As a 40 year old woman* who's given birth to three children, there's not all that much about my appearance that I can be thrilled about. What with my varicose veins, wrinkles, pot belly and post-breastfeeding boobies, I'm not quite the young, firm goddess** I used to be.
Still, there's a modicum of atttractiveness that I still cling to, one feature of which I can be rightfully proud: my long, lustrous, curly, brown hair.
So why, oh why, is motherhood conspiring to take that away from me too?
Now, before you jump to conclusions, I am not going grey, and I am certainly not going bald. But my hair is being hijacked in an even more insidious way. By lice.
Yes, my family has been hit by a lice infestation again. As my daughter says, it's like Santa Claus has come and given her lice eggs instead of presents***. A Santa Crawls, if you will. And, though I don't have lice this time, I have had it before (though please do not ask me to speak of it. The memory is still too painful.) So when my daughter has lice, I need to whack on the lice treatment. Otherwise it will be me teeming with hideous insects too, and god knows I've got enough problems to deal with. Like children. And a husband.
It happens time and time again. Off goes my daughter to school, freshly scrubbed and beaming, only to return seven hours laater with dozens of horrid little visitors in her long, fair hair. So not only must I spend hours chasing her around the house, plyinng her with lice-remover and torturing her with a fine-tooth commb, I must then spend my own precious child-free time engaging in evil-smelling preventative anti-lice measures.
No more good hair days for me. I skulk around the house topped with creams and potions, my sticky hair buried under a shower cap for hours at a time. When I venture out, it's with a tight plait slathered in layers of conditioner in the hope that the remaining creatures will perish due to lack of oxygen.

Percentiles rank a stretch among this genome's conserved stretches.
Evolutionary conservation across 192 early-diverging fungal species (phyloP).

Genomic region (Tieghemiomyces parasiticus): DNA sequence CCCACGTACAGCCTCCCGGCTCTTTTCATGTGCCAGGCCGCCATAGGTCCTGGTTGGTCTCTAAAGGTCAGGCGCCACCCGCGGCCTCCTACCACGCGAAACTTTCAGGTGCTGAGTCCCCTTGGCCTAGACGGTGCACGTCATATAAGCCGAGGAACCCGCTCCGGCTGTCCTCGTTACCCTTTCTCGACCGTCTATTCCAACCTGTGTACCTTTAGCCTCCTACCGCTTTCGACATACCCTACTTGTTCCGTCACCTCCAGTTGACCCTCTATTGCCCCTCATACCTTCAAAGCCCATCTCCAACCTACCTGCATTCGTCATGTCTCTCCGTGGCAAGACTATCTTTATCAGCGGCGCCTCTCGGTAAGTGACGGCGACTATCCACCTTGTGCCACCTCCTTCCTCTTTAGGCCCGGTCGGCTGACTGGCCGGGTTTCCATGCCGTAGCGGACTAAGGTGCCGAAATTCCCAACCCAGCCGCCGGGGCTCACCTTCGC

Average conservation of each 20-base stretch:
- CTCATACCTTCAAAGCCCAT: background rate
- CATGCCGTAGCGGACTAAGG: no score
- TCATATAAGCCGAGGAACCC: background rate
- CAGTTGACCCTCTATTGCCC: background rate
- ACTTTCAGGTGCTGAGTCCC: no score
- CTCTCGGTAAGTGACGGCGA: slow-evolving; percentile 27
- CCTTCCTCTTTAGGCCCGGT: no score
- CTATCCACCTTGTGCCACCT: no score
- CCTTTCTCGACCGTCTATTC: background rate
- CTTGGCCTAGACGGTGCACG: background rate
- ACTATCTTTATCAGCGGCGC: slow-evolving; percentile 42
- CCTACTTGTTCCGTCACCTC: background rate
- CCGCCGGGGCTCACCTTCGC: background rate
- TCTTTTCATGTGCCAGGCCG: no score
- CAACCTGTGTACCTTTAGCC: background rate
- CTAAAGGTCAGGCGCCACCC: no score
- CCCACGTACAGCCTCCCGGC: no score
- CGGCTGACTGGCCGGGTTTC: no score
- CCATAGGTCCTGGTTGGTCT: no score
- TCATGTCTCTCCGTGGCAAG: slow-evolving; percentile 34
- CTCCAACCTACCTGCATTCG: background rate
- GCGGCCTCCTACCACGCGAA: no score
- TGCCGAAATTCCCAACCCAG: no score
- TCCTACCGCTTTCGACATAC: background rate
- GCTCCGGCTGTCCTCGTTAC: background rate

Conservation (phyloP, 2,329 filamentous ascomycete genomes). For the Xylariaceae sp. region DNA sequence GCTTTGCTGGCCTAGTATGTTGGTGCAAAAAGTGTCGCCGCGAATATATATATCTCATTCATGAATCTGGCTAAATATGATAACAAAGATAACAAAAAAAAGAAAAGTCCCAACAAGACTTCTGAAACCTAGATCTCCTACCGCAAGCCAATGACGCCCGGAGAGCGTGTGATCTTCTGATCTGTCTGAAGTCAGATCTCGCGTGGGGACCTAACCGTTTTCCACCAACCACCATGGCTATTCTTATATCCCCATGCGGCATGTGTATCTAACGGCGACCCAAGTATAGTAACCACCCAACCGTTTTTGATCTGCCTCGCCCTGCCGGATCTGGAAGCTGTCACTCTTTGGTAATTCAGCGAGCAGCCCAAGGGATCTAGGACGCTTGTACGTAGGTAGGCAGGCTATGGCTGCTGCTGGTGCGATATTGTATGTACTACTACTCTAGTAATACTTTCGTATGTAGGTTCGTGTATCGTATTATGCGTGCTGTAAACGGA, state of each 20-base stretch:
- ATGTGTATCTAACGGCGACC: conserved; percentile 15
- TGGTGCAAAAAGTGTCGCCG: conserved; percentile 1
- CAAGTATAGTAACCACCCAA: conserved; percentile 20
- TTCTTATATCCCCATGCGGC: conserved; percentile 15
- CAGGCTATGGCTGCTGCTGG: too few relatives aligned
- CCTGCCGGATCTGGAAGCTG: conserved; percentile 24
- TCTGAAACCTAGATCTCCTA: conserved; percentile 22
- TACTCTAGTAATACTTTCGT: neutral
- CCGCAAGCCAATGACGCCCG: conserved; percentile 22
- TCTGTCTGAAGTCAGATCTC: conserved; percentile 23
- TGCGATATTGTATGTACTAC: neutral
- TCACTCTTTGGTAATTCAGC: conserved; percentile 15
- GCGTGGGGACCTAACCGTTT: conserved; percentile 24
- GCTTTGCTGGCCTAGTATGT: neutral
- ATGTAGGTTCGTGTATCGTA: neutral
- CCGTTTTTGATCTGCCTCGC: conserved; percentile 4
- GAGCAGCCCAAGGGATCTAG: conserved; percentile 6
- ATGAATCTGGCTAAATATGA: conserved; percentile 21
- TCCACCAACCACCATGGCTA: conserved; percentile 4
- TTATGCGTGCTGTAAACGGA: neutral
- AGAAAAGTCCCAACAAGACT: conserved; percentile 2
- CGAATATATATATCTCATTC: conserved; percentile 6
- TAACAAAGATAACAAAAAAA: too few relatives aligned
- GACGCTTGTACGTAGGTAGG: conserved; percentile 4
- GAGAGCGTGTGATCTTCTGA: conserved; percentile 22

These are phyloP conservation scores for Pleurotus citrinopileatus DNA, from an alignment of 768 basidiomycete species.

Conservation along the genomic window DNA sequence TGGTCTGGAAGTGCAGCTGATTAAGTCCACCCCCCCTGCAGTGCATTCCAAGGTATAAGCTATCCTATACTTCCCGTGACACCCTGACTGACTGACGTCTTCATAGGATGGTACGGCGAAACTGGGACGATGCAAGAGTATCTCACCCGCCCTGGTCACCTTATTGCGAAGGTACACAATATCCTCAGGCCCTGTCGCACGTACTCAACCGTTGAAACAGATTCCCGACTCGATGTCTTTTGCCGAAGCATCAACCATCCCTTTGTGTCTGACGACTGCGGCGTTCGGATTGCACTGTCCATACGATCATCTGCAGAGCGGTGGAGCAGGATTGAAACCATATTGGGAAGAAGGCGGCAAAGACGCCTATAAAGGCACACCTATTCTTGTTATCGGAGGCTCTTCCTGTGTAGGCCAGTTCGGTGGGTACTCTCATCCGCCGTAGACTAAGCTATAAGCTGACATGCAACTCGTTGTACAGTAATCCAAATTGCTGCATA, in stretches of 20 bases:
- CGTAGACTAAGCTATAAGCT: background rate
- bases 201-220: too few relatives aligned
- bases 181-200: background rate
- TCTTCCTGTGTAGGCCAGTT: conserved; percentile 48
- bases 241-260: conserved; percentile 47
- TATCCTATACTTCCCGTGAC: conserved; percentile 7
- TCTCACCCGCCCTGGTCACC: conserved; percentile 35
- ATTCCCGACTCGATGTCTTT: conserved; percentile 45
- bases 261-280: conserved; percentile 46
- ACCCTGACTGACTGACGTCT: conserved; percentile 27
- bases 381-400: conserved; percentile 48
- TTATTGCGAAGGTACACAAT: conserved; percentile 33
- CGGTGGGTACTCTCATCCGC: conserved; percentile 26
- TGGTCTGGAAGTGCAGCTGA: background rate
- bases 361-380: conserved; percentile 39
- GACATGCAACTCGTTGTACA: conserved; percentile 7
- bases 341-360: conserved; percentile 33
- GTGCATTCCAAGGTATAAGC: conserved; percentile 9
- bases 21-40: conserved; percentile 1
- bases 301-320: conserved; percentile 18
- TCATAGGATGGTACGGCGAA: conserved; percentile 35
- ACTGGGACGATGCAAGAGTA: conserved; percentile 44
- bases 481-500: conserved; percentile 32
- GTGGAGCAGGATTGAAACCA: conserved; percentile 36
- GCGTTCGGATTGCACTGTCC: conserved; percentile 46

Of course, my husband doesn't have enough hair to warrant treatments, and will never know the torment of dragging a tiny comb through about 20 million hairs. The insects check him out, decide the terrain is too barren, and start looking for other, more fertile heads to plague. Like mine. So, as with weak bladders, cracked nipples, caesarean scars and stretch marks, lice are a cross the mother must bear on her own****.
And now I shall go and rinse the lice foam off my hair, and plaster on some more preventative goo before I venture out in the world. Then I'll pick up the children, with my hair in a bun, hoping that today, my kids are coming home alone.
*using '40' in the sense of 'was 40 very recently'
**using 'goddess' in the sense of 'just your average woman who hasn't given birth to three children
***(quite an interesting metaphor coming from a little Jewish girl)
****except, I suppose, for men with really thick, long hair, but they tend to be World Championship Wrestlers, or rock stars from the 70s, neither group of which is likely to come in contact with young children with lice